SUPER BAD: In West Palm Beach, Ben Volin noted San Diego has been “removed from the Super Bowl rotation because it refuses to update Qualcomm Stadium with public funds.” South Florida Super Bowl Bid Committee Chair Rodney Barreto said, “San Diego turned its back on the Super Bowl and hasn’t hosted one since (2003). I only hope the events in Florida today have not sentenced Florida to a similar fate” (PALM BEACH POST, 5/4). In Oakland, Josh Richman wrote the “only competition remaining for the Bay Area's quest to host Super Bowl 50 seemed to evaporate” with the Florida legislature rejecting public funding for Sun Life Stadium renovations. Bay Area Super Bowl Bid Committee spokesperson Nathan Ballard said on Friday it is "too early to break out the bubbly. It ain't over until May 21, when the NFL owners make their decision” (OAKLAND TRIBUNE, 5/4). In Sacramento, Matthew Barrows wrote the 49ers and the Bay Area” took another step Friday toward securing Super Bowl L” (SACRAMENTO BEE, 5/4). But CSNBAYAREA.com’s Matt Maiocco wrote there was “no celebration” in the Bay Area. 49ers CEO Jed York on Saturday wrote in a text message, “Nothing changes” (CSNBAYAREA.com, 5/4). Houston Super Bowl Bid Committee Chair Ric Campo said, “This definitely improves our chance to get the Super Bowl." He added, "If Miami isn’t willing to invest capital to make that facility world class, that puts them at a disadvantage. It improves our competitive advantage” (CHRON.com, 5/3).

DOOMED DEAL? In Miami, Greg Cote wrote the Dolphins’ plan “faced a likely defeat in a Miami-Dade referendum vote even if the Legislature had let it get that far.” Ross should "understand that most Dolphins fans think the stadium is fine as is (and it is), and are hugely more concerned about the Dolphins getting in the Super Bowl than they are about the stadium hosting Super Bowls.” Cote wrote the NFL "threatening to withhold future Super Bowls if this renovation didn’t pass sounded a bit like extortion to folks down here, and that didn’t play well” (MIAMIHERALD.com, 5/4). Also in Miami, Marc Caputo wrote Florida House Republicans “won’t support a measure that appears to undermine the honor of their speaker or institution.” Republicans in the “more-moderate Senate, where support was once strong for the Dolphins’ plan, will be less inclined to back a bill that seems to challenge the conservative House and needlessly takes on a rising star of the party.” If Ross “wants another shot, he needs to apologize to Weatherford and the House” (MIAMI HERALD, 5/5). In Orlando, Kathleen Haughney named the Dolphins a “loser” in the Florida legislative session (ORLANDO SENTINEL, 5/5).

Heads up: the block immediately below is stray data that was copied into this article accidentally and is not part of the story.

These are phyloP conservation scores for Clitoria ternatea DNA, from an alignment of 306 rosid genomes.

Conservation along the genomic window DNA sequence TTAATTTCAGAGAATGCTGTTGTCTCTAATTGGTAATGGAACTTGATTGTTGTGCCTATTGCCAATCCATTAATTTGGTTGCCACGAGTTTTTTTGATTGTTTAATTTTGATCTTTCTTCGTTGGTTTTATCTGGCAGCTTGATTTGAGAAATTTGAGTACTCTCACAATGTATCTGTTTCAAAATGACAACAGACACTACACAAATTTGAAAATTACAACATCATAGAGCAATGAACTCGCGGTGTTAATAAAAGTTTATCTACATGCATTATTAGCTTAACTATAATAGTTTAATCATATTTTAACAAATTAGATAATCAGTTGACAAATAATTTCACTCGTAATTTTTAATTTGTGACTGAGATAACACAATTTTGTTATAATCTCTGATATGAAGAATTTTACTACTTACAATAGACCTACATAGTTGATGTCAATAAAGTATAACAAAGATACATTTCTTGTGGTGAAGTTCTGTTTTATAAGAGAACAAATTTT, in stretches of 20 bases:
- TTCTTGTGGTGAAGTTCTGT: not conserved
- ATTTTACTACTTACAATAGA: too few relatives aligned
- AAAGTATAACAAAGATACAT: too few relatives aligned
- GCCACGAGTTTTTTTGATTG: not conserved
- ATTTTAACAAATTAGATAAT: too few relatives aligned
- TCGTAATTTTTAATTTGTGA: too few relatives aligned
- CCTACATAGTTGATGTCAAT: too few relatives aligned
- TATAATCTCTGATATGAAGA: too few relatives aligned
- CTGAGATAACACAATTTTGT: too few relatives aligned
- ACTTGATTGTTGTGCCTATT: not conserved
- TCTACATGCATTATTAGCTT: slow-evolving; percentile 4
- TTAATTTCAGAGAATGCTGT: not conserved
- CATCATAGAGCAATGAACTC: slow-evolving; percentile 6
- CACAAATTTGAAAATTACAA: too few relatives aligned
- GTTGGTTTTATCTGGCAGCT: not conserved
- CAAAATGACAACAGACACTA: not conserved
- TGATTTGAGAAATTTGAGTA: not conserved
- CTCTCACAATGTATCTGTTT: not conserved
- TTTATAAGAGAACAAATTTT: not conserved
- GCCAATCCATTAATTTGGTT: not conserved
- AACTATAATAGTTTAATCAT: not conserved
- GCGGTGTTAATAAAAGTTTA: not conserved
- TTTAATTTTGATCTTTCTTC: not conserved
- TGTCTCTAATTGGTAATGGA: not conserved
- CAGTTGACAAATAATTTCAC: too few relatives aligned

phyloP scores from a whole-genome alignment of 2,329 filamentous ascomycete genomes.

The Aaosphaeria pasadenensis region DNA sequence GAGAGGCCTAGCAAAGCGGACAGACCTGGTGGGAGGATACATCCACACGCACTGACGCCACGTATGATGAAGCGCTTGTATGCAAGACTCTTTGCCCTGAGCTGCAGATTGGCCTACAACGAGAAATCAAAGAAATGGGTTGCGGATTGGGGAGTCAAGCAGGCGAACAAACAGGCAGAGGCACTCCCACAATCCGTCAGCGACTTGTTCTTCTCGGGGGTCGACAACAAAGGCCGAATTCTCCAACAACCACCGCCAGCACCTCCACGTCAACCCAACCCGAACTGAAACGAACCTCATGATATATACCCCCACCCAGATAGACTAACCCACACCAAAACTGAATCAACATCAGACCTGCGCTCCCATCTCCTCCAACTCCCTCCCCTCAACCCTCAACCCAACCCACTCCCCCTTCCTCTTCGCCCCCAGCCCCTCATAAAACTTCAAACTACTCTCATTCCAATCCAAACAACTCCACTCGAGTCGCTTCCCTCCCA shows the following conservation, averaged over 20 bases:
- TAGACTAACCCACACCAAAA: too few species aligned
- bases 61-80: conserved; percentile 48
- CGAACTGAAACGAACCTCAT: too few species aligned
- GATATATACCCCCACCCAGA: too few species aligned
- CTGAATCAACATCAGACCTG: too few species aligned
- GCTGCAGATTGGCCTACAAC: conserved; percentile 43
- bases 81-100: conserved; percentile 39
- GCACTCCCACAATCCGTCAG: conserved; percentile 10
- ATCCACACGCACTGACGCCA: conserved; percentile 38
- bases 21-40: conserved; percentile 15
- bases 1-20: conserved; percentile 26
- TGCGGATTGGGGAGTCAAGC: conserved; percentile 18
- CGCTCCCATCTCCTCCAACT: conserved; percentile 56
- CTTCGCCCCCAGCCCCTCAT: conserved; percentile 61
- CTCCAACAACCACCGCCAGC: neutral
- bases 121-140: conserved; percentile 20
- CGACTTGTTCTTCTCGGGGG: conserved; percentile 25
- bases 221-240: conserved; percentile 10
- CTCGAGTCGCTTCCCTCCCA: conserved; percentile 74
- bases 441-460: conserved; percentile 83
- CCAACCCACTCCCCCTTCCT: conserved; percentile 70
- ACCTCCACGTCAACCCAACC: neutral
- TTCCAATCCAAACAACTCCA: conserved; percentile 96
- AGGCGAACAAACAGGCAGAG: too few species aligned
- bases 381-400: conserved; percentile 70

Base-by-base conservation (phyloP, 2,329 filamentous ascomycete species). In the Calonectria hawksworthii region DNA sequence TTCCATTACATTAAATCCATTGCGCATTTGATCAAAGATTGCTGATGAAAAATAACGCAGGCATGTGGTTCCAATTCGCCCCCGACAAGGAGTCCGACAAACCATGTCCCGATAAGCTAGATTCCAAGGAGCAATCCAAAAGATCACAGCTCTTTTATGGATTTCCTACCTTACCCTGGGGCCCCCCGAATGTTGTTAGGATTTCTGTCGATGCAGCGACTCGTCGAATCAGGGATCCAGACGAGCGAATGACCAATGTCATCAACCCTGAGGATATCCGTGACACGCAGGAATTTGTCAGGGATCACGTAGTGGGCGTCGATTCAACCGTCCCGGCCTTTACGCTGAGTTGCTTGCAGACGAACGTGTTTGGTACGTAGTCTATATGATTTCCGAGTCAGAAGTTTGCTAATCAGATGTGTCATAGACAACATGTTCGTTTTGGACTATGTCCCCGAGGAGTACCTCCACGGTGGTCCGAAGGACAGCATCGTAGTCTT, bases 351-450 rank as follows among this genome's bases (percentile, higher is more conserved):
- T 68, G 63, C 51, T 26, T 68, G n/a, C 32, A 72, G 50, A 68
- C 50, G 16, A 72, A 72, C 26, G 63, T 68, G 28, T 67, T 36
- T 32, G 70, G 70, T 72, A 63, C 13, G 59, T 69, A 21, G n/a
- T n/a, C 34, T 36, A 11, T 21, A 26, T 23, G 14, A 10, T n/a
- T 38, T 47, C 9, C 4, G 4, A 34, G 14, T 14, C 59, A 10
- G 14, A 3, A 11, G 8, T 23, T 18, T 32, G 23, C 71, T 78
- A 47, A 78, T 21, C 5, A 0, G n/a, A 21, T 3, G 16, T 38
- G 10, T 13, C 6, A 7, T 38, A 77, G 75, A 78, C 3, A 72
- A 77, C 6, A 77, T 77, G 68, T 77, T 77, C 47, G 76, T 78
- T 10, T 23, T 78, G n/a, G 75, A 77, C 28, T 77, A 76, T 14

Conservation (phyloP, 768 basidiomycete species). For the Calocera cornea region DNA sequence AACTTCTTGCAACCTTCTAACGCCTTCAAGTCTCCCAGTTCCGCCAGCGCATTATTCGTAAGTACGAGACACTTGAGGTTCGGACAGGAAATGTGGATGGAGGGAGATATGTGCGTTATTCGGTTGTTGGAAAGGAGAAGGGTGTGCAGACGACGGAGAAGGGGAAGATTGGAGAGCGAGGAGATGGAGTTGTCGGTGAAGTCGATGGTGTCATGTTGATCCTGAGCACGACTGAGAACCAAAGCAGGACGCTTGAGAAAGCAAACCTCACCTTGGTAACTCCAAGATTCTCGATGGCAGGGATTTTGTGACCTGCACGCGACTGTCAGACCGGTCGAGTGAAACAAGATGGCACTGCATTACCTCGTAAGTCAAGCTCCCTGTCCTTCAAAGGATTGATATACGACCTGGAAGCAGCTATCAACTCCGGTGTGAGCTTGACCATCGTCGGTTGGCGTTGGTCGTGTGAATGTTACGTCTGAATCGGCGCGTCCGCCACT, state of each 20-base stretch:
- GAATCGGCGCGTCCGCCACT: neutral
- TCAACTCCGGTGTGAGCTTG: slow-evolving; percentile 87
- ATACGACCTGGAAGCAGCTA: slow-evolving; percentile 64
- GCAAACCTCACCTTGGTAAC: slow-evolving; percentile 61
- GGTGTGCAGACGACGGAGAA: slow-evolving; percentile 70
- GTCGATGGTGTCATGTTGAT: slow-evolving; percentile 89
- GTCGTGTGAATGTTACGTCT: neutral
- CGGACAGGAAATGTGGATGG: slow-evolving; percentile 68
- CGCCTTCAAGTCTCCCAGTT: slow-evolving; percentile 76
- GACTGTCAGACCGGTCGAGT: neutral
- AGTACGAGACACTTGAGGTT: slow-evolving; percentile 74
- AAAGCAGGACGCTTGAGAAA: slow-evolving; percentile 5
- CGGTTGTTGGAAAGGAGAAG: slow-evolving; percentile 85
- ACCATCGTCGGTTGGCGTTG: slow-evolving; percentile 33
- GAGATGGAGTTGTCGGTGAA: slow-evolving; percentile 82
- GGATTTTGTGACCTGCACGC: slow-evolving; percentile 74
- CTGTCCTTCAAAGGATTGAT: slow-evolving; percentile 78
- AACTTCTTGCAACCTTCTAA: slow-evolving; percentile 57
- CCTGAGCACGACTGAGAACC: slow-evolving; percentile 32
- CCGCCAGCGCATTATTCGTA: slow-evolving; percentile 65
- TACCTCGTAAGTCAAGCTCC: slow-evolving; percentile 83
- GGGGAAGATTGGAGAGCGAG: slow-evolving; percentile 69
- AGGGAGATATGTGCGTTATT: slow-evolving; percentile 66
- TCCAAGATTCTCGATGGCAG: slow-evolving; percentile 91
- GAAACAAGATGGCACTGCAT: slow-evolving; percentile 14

SHINE ON YOU CRAZY DIAMOND: In West Palm Beach, Emily Roach wrote an economic development measure that “designates sales tax money to keep spring training teams in Florida could provide the spark to bring another two-team baseball stadium to Palm Beach County.” A bill “passed unanimously by the House on Friday" could bring as much as $50M for a two-team facility. A deal for a venue shared by the Astros and Blue Jays "has reached the stage that county and Palm Beach Gardens officials are meeting about the project.” Florida Gov. Rick Scott wanted $5M "designated each year," but the bill earmarks $3.3M. The money “would be awarded through an application process” (PALM BEACH POST, 5/4).